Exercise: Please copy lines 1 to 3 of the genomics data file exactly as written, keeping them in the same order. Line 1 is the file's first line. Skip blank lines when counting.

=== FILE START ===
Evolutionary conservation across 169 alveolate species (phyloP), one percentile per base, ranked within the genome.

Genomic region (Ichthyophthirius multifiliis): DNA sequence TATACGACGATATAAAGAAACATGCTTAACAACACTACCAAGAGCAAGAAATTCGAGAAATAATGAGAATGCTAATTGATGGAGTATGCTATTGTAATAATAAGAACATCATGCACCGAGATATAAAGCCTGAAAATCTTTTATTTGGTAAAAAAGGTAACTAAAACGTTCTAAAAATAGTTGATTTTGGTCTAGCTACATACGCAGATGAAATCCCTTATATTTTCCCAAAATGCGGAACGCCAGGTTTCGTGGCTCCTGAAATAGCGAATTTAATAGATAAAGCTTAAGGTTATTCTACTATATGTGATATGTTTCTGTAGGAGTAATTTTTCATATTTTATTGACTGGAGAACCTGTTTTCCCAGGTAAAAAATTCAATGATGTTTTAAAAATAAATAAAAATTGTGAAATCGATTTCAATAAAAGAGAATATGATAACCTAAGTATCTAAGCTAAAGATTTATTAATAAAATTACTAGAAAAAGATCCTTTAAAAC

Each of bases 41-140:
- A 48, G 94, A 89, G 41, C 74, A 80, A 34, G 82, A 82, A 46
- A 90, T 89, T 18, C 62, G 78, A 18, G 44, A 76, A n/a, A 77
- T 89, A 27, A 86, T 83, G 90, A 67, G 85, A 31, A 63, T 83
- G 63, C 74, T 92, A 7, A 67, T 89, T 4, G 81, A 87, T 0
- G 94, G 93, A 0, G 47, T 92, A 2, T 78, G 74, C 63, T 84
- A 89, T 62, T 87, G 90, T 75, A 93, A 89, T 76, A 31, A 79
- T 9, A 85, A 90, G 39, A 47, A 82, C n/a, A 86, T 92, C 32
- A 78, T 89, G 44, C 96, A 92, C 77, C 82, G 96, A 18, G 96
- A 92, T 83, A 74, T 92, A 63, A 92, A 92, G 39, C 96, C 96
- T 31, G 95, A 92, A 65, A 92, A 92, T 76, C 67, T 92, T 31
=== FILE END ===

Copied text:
Evolutionary conservation across 169 alveolate species (phyloP), one percentile per base, ranked within the genome.

Genomic region (Ichthyophthirius multifiliis): DNA sequence TATACGACGATATAAAGAAACATGCTTAACAACACTACCAAGAGCAAGAAATTCGAGAAATAATGAGAATGCTAATTGATGGAGTATGCTATTGTAATAATAAGAACATCATGCACCGAGATATAAAGCCTGAAAATCTTTTATTTGGTAAAAAAGGTAACTAAAACGTTCTAAAAATAGTTGATTTTGGTCTAGCTACATACGCAGATGAAATCCCTTATATTTTCCCAAAATGCGGAACGCCAGGTTTCGTGGCTCCTGAAATAGCGAATTTAATAGATAAAGCTTAAGGTTATTCTACTATATGTGATATGTTTCTGTAGGAGTAATTTTTCATATTTTATTGACTGGAGAACCTGTTTTCCCAGGTAAAAAATTCAATGATGTTTTAAAAATAAATAAAAATTGTGAAATCGATTTCAATAAAAGAGAATATGATAACCTAAGTATCTAAGCTAAAGATTTATTAATAAAATTACTAGAAAAAGATCCTTTAAAAC

Each of bases 41-140: